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'Collapse' in cases in hospital staff and care homes 'must be attributed to the vaccine'

The drop is “very difficult” to attribute to the drop in community transmission alone.

The HSE's  Dr Colm Henry.
The HSE's Dr Colm Henry.
Image: RollingNews.ie

Updated Feb 25th 2021, 7:06 PM

THE HSE HAS said that Ireland may be beginning the see a reduction of infection rates among hospital staff and those in care due to vaccinations. 

Speaking at a briefing this afternoon, the HSE’s Chief Clinical Officer Dr. Colm Henry said there has been a “very severe drop” in infection rates and that it’s “very difficult” to attributed that to the drop in community transmission alone. 

Henry said that the vaccination of healthcare staff began on 29 December and there’s been quite a severe drop in hospital acquired Covid-19 since that time. 

He outlined that this “vaccine effect” has been observed in other countries and is perhaps now visible as in Ireland in a “real world” setting. 

“Perhaps these graphs are more illustrative of a potential vaccine effect in evidence that we’re seeing from other countries who have vaccinated greater proportions of their populations,” he said.

Henry said that at the peak a number of weeks ago there was upwards of 1,000 hospital staff being infected in a given week but that this has dropped in the past couple of weeks to 95 and then 50. 

“That’s a very severe drop and it’s very difficult to attribute that to falling community transmission alone, the most likely explanation is we’re now seeing an early vaccine effect,” he said. 

Henry said that a similar drop has been observed in care settings, where there were 482 cases confirmed in the week to 14 February with just 91 the following week. 

He said this was “a very sharp drop” and “must be attributed to the vaccine”.

Of the early data we’re getting, the collapse in the number of lab confirmed cases is really welcome. We have to think that, even speaking as dispassionately as we have to in these circumstances, I think it must attributed to the vaccine rather than community transmission alone.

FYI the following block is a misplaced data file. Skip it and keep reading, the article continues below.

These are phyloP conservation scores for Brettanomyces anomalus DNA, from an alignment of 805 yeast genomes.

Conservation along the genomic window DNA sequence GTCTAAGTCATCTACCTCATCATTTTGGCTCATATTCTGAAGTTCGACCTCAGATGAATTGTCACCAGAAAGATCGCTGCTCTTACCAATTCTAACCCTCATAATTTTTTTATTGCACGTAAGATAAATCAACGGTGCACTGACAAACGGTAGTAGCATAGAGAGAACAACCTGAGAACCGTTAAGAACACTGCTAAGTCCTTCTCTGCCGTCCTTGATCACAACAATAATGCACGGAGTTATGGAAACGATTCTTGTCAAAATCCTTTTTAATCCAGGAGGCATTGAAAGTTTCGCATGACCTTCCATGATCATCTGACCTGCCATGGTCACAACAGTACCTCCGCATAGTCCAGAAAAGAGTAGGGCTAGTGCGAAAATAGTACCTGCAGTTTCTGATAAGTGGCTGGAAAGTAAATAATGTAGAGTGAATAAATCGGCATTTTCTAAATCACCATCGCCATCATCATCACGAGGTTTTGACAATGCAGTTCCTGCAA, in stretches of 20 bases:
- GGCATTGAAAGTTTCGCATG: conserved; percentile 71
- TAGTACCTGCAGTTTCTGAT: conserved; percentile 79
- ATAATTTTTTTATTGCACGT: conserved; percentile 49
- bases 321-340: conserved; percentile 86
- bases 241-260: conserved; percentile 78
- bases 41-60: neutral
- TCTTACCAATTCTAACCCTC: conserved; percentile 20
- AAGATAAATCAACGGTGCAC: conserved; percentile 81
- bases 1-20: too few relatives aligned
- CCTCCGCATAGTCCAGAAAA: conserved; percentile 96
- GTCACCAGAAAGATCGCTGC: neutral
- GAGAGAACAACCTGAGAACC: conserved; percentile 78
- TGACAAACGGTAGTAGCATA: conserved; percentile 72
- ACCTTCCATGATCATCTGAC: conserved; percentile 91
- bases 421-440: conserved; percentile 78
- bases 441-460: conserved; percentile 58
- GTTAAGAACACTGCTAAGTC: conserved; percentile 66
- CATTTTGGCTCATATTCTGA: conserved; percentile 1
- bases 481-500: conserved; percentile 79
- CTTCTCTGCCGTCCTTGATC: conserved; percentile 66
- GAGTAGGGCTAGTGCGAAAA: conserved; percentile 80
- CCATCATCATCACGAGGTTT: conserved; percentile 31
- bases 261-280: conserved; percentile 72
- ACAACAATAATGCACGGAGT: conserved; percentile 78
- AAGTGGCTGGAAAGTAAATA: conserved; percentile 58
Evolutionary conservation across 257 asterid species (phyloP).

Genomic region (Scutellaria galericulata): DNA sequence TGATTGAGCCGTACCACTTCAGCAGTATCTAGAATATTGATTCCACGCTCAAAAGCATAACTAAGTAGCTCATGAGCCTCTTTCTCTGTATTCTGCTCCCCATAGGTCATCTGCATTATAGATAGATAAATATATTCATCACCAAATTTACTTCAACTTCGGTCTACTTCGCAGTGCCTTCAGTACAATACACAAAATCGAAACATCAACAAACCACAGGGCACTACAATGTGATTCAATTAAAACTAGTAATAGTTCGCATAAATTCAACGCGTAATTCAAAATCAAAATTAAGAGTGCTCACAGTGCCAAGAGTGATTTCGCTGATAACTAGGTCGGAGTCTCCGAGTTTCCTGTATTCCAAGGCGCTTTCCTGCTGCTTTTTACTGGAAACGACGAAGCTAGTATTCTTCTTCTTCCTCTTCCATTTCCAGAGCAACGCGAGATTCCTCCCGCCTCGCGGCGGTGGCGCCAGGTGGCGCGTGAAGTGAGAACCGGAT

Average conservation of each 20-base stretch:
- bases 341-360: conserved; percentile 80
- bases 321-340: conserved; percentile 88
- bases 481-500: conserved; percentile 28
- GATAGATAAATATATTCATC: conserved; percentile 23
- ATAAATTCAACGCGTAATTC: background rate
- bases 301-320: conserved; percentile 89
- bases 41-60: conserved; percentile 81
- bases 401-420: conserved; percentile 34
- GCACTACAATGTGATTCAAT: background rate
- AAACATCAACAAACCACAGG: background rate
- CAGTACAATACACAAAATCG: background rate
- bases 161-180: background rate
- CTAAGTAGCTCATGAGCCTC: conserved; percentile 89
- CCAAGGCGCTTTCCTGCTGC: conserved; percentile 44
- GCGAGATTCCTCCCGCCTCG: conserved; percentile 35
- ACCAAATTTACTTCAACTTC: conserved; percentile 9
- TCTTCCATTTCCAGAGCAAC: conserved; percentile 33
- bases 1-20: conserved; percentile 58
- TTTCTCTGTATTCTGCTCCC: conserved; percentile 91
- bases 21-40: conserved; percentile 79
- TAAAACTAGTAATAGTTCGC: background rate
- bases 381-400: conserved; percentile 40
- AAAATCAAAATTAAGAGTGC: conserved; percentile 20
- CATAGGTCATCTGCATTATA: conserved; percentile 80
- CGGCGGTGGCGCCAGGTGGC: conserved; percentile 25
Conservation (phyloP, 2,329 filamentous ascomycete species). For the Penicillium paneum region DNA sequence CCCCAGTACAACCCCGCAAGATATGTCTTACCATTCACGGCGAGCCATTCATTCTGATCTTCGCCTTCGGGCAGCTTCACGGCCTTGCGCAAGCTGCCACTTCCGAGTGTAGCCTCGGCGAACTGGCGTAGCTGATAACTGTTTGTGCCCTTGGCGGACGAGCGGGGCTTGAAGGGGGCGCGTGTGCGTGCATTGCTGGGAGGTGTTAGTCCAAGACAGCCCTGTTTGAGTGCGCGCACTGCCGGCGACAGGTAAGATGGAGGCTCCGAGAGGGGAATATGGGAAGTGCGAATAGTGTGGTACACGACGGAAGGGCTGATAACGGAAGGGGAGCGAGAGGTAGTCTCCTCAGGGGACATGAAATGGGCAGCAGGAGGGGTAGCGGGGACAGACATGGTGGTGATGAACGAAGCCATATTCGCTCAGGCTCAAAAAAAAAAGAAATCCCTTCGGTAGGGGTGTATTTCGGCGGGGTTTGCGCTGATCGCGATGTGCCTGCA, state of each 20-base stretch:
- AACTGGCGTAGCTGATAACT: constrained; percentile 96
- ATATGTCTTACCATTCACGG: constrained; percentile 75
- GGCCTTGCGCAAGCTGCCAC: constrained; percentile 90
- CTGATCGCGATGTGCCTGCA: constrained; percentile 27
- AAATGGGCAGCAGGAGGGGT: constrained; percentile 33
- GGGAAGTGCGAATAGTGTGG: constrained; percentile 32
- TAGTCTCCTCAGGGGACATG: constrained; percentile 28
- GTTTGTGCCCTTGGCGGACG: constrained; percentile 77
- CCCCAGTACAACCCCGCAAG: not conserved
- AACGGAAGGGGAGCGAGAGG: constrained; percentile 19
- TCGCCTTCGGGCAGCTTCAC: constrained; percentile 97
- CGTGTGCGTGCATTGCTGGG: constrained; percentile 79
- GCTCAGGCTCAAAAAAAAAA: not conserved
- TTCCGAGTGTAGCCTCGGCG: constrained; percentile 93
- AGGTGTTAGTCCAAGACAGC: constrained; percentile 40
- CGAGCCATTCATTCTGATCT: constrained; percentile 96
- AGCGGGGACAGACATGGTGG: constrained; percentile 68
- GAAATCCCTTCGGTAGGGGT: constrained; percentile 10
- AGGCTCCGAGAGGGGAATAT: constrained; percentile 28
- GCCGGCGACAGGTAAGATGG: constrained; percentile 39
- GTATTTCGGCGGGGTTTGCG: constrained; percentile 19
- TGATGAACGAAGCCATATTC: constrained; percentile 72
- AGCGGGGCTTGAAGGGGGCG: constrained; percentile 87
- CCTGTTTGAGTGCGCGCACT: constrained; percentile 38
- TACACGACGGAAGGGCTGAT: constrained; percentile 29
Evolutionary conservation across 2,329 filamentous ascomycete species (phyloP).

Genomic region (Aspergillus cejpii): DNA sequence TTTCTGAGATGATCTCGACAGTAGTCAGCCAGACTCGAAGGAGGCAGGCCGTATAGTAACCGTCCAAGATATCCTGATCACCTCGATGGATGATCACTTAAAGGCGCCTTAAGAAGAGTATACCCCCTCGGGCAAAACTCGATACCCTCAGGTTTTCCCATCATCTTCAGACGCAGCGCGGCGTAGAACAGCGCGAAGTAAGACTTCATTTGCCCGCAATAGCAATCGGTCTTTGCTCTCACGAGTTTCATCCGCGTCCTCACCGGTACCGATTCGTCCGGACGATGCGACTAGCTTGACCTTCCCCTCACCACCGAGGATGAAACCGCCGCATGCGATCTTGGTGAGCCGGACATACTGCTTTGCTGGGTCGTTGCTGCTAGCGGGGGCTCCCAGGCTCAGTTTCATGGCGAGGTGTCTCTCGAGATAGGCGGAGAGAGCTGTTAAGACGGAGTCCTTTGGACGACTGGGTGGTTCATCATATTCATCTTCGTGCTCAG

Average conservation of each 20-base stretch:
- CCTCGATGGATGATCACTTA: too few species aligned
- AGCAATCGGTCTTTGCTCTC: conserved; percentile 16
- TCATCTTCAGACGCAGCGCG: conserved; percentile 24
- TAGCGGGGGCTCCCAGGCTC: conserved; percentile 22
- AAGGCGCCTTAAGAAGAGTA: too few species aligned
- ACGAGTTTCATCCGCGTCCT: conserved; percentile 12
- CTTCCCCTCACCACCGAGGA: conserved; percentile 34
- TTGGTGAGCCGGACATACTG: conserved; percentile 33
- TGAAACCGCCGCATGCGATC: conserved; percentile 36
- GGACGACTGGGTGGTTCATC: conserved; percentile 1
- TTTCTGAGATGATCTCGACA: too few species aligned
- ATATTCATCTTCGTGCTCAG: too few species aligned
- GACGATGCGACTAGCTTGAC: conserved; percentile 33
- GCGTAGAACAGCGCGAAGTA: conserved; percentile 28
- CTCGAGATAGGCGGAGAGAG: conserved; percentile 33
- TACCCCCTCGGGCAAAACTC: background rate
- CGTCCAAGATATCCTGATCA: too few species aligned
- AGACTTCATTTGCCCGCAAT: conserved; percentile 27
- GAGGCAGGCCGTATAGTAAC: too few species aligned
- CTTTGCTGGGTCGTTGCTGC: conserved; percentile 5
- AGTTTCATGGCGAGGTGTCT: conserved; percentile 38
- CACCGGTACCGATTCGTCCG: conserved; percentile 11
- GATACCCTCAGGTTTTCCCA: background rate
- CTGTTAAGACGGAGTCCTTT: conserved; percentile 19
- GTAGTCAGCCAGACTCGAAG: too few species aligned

Asked whether this would mean that restrictions on visitors to care homes could be eased, Henry said this is “the first thing on our agenda” when they begin to ease restrictions. 

The timing of this is important, what we want to do is restore some kind of visiting in a safe and incremental way, to provide some relief to residents but not in a way that puts either the vaccination programme under threat or puts the residents under threat.

Speaking at a briefing at the Department of Health this evening, the chair of NPHET’s modelling group Professor Philip Nolan also said there is “evidence of a protective impact” of the vaccine in hospital and care settings.

“We’ve seen a very sudden and sharp decrease in the number of cases in long-term residential care and in particular a very sharp decrease in the number of cases in healthcare workers working in long-term residential care settings,” he said.

A much sharper decrease than would be explained by the decline in the level of disease in the wider community. For us, evidence of a protective impact of the vaccine in those settings. Even though the vaccination regimen is not complete, you begin to see some protection as you run up to three weeks from the first dose.

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PastedImage-13128 Source: HSE

Henry said also pointed to a number of particular studies in several parts of the world that have show that there has been a reduction in reduction in hospitalisations among vaccinated people from between 85% to 95%

“So what we’re seeing here is really positive real-world evidence of the impact of the vaccine in all age groups,” he said. 

Up to Monday, the HSE recorded a total of 226,234 first doses of vaccine administered and 133,325 second doses. 

Last week, 78,479 doses were administered, with 14,640 of those going to the over 85s sub-cohort. 

About the author:

Rónán Duffy

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